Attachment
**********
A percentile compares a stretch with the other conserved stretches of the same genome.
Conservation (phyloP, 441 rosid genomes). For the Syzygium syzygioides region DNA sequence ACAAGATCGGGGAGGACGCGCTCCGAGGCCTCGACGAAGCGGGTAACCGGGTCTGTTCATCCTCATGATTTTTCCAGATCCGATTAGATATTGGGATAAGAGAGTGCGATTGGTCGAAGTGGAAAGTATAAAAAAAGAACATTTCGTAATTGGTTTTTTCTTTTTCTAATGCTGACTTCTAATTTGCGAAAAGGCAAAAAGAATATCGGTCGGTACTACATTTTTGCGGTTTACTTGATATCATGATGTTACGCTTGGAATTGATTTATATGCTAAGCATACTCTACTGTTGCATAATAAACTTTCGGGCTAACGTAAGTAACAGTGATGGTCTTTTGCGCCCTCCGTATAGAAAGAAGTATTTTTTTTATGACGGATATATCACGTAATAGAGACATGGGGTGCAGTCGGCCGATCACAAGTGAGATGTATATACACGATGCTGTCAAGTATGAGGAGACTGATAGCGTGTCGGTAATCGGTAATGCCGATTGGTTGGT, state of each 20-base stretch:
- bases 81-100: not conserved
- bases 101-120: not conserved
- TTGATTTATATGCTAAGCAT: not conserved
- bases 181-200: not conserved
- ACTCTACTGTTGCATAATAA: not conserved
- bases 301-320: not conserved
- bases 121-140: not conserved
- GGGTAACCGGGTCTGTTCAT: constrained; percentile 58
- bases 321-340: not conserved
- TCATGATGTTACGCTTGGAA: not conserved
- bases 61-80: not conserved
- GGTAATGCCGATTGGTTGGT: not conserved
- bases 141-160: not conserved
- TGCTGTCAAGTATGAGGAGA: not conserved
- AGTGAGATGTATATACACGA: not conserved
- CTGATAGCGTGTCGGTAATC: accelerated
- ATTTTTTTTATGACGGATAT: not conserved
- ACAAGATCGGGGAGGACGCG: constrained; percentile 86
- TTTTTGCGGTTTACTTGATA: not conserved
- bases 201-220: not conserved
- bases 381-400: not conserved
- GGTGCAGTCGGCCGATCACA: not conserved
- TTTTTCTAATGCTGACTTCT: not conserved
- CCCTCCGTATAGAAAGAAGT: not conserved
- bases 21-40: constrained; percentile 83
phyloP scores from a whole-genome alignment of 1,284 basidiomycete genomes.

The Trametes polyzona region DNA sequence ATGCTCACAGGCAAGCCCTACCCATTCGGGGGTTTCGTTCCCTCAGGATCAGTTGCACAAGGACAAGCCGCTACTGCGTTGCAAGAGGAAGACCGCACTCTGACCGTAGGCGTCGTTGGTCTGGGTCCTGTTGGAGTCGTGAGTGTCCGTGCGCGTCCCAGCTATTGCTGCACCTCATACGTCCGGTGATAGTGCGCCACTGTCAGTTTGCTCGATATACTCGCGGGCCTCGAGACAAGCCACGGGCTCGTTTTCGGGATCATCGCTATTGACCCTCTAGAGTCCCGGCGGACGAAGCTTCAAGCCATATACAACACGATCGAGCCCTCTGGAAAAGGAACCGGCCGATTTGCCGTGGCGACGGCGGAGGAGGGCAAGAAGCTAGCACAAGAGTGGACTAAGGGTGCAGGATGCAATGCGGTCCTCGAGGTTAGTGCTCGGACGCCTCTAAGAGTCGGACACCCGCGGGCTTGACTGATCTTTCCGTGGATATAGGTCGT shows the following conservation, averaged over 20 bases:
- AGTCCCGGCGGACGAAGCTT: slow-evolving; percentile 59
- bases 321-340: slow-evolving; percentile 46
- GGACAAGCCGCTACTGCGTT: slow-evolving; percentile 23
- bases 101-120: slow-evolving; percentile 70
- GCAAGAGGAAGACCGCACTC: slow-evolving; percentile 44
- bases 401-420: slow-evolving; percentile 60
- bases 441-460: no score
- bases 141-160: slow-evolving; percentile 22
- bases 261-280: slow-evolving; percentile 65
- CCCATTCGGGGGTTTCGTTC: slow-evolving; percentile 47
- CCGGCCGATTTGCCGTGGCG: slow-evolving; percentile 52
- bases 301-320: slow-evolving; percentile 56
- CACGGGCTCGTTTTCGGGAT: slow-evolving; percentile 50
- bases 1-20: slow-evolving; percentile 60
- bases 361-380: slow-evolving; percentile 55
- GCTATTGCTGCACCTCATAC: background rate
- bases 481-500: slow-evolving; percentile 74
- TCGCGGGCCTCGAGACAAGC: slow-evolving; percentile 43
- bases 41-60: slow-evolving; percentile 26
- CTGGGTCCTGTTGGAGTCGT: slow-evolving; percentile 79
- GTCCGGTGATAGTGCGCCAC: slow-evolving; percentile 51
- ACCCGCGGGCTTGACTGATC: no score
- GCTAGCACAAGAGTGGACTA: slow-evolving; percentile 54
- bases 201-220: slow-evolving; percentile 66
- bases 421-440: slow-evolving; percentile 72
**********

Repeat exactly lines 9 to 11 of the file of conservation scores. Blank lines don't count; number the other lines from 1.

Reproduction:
- bases 121-140: not conserved
- GGGTAACCGGGTCTGTTCAT: constrained; percentile 58
- bases 321-340: not conserved